“Through the no deal statutory instrument, which will amend the Medical Devices Regulations 2002, the UK will have a regulatory system in place on 30 March 2019, which will mirror all the key elements contained in Regulations 2017/745 on medical devices (MDR) and 2017/746 on in vitro diagnostic medical devices (IVDR) and which will be brought into force in line with the transitional timetable being followed by the EU for the full application of those two Regulations.”[6]

Since this statement was published, the anticipated deadline for Brexit has passed, and a new timeframe has been established. The UK is now expected to leave at the end of October 2019, but the sentiment hasn’t changed, and the medical device industry in the UK will continue to be regulated according to the key stipulations of the MDR and IVDR.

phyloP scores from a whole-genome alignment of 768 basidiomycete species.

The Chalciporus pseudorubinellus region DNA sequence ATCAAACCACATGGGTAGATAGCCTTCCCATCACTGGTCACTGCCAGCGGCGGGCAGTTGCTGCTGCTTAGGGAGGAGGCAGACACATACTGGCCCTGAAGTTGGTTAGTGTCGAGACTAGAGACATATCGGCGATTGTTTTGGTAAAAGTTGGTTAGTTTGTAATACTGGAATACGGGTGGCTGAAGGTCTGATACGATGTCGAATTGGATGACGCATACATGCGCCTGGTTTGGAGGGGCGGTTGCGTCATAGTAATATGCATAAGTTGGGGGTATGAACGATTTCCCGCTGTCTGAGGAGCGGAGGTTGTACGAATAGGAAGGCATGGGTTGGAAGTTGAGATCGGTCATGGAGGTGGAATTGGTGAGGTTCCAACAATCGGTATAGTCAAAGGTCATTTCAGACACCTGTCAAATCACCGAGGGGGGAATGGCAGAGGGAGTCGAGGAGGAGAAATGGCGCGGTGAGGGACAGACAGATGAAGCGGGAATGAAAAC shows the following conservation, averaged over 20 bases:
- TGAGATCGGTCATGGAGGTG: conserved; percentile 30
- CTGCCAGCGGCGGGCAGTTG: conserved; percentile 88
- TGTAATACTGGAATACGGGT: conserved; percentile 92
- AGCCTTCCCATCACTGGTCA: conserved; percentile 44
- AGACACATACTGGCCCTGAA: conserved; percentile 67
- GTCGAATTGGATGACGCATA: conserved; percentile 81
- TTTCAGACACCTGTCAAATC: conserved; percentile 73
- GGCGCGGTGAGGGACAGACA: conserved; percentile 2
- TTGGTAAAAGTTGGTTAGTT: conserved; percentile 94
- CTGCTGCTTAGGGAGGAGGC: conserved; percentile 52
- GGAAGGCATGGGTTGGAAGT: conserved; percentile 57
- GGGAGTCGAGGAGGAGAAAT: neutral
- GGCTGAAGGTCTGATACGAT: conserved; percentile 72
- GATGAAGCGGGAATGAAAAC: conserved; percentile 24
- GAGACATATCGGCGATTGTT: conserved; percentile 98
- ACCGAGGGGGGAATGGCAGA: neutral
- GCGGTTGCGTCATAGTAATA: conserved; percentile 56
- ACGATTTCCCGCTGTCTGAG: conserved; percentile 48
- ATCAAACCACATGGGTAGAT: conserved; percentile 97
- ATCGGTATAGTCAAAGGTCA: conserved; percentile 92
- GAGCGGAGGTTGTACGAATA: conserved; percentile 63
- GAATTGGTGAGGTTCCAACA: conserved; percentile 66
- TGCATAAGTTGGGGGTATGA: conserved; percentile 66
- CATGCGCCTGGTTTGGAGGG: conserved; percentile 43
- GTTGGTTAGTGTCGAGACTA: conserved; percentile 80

It’s natural for manufacturers, healthcare providers and institutions to have questions about what happens after Brexit, and as the situation is fluid, the best course of action is to keep up to date with updates and statements released by the authorities.

Preparing for the MDR

The most significant deadline for the medical device industry is May 2020. Manufacturers will be allowed to keep existing certifications until they expire, but any major changes after this date will require earlier modification. With May 2020 not too far away, it is beneficial for manufacturers to be prepared and to follow these steps to ensure they’re compliant by the time the deadline comes around: